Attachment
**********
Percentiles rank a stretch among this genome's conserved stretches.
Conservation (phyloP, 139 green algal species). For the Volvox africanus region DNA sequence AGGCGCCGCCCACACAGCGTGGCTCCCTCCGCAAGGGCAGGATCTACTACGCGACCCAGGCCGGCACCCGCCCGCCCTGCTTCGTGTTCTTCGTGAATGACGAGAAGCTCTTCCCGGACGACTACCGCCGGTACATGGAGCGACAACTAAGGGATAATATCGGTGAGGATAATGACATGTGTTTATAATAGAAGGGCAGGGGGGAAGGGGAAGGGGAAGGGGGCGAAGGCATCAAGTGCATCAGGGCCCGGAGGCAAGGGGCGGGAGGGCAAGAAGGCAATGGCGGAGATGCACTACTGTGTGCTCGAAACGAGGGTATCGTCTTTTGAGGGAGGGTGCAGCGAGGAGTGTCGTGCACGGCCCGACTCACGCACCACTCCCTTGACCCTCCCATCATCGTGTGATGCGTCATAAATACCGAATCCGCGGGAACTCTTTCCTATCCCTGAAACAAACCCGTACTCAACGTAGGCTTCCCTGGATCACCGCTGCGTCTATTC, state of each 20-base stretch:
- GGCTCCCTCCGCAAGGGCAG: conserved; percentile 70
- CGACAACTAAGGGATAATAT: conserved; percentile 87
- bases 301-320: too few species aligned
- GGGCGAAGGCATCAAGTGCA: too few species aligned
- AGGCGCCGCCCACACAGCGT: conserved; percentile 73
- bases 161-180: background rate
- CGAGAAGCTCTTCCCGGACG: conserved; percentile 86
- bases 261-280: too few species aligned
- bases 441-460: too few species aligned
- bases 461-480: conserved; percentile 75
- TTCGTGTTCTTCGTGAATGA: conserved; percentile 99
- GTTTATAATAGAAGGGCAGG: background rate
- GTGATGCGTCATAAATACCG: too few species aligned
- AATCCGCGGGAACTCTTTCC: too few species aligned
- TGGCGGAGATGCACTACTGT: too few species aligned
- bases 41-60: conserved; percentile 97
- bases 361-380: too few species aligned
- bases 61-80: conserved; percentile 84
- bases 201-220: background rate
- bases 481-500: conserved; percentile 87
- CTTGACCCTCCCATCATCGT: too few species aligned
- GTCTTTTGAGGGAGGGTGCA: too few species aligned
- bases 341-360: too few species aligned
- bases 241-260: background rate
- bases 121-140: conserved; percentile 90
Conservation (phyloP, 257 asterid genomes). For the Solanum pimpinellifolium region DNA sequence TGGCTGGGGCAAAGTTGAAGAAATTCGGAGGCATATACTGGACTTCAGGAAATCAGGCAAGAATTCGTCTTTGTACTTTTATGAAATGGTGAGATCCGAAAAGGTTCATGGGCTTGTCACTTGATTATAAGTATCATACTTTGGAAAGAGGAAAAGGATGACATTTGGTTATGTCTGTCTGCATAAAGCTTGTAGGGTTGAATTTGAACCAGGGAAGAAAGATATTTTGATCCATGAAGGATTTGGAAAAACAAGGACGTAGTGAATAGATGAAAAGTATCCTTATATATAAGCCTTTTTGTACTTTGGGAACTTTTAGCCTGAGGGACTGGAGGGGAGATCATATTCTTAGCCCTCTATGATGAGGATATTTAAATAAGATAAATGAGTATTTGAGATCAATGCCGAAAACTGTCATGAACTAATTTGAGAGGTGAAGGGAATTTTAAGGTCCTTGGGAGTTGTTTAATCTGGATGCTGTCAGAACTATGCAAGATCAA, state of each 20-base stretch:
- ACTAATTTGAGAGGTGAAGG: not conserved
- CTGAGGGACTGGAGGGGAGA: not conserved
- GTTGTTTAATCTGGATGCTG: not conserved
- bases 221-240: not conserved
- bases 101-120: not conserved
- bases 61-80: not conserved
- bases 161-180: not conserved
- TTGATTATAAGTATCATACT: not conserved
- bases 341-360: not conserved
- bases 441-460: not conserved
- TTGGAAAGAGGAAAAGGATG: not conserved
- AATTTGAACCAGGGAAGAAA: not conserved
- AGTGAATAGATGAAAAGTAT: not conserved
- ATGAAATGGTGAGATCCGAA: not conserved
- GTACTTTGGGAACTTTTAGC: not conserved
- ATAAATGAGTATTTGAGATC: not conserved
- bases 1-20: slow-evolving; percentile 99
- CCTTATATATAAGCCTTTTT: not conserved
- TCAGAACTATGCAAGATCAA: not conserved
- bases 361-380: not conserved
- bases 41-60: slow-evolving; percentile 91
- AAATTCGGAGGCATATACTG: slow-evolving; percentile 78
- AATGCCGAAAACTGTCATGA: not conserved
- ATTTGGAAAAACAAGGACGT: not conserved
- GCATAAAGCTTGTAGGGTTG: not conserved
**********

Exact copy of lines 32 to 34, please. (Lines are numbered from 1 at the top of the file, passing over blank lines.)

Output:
- bases 221-240: not conserved
- bases 101-120: not conserved
- bases 61-80: not conserved